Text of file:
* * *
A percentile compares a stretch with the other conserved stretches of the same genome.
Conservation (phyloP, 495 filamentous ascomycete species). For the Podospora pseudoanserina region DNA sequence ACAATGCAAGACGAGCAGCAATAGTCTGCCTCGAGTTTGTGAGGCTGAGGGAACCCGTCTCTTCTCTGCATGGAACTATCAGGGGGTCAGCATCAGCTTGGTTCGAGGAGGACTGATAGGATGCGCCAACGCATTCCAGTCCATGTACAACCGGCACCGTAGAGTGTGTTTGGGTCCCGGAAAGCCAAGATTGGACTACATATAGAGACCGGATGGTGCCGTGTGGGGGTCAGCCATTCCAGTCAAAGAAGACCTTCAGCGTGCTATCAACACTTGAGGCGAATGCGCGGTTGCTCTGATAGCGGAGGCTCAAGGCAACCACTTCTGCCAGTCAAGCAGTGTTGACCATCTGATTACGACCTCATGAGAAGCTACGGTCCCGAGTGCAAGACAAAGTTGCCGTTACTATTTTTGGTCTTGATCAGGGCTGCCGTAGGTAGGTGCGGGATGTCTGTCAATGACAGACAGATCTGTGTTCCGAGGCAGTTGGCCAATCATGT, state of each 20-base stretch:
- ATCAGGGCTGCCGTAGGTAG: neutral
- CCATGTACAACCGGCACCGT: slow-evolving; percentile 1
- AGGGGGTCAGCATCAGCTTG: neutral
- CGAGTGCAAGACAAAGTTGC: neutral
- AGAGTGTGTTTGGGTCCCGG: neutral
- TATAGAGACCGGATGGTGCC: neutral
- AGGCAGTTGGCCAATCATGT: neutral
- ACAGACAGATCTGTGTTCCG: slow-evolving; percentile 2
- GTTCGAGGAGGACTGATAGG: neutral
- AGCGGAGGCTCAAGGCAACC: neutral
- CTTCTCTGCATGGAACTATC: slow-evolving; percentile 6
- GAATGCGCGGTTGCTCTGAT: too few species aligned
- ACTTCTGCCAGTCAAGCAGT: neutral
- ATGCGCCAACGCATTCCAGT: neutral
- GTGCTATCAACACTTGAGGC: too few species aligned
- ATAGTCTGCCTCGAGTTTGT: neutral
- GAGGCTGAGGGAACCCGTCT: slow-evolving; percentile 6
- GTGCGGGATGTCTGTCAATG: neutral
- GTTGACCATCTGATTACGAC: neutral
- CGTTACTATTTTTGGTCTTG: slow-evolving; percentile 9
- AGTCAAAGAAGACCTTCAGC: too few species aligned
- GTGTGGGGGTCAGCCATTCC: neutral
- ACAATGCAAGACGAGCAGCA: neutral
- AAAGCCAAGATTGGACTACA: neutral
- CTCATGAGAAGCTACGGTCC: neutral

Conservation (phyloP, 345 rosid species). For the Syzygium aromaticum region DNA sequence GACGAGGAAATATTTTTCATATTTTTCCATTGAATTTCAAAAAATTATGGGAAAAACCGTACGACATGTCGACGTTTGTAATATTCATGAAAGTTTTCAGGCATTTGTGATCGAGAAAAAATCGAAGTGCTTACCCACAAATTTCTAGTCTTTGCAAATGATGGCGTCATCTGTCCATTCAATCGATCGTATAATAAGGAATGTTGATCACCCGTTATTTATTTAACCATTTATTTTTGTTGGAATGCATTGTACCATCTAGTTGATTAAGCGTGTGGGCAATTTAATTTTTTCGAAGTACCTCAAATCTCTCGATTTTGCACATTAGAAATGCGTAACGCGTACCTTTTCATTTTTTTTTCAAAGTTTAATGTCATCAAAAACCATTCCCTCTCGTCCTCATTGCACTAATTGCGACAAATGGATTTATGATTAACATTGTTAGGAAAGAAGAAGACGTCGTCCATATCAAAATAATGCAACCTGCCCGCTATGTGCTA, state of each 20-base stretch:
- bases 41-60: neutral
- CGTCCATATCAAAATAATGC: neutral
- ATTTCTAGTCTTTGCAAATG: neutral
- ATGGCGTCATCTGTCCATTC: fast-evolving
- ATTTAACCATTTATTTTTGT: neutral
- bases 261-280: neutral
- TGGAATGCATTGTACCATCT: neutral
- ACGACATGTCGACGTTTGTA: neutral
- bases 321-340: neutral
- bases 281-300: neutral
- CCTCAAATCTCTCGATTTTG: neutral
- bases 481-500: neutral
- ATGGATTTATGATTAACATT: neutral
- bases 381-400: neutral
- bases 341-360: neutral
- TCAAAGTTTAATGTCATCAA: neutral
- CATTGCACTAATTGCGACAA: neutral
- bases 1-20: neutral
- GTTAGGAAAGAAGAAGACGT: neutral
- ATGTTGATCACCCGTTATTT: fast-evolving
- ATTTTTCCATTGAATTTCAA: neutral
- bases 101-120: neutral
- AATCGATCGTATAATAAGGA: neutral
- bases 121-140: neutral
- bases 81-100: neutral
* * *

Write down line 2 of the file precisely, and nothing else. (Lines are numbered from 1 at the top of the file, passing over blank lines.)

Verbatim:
Conservation (phyloP, 495 filamentous ascomycete species). For the Podospora pseudoanserina region DNA sequence ACAATGCAAGACGAGCAGCAATAGTCTGCCTCGAGTTTGTGAGGCTGAGGGAACCCGTCTCTTCTCTGCATGGAACTATCAGGGGGTCAGCATCAGCTTGGTTCGAGGAGGACTGATAGGATGCGCCAACGCATTCCAGTCCATGTACAACCGGCACCGTAGAGTGTGTTTGGGTCCCGGAAAGCCAAGATTGGACTACATATAGAGACCGGATGGTGCCGTGTGGGGGTCAGCCATTCCAGTCAAAGAAGACCTTCAGCGTGCTATCAACACTTGAGGCGAATGCGCGGTTGCTCTGATAGCGGAGGCTCAAGGCAACCACTTCTGCCAGTCAAGCAGTGTTGACCATCTGATTACGACCTCATGAGAAGCTACGGTCCCGAGTGCAAGACAAAGTTGCCGTTACTATTTTTGGTCTTGATCAGGGCTGCCGTAGGTAGGTGCGGGATGTCTGTCAATGACAGACAGATCTGTGTTCCGAGGCAGTTGGCCAATCATGT, state of each 20-base stretch: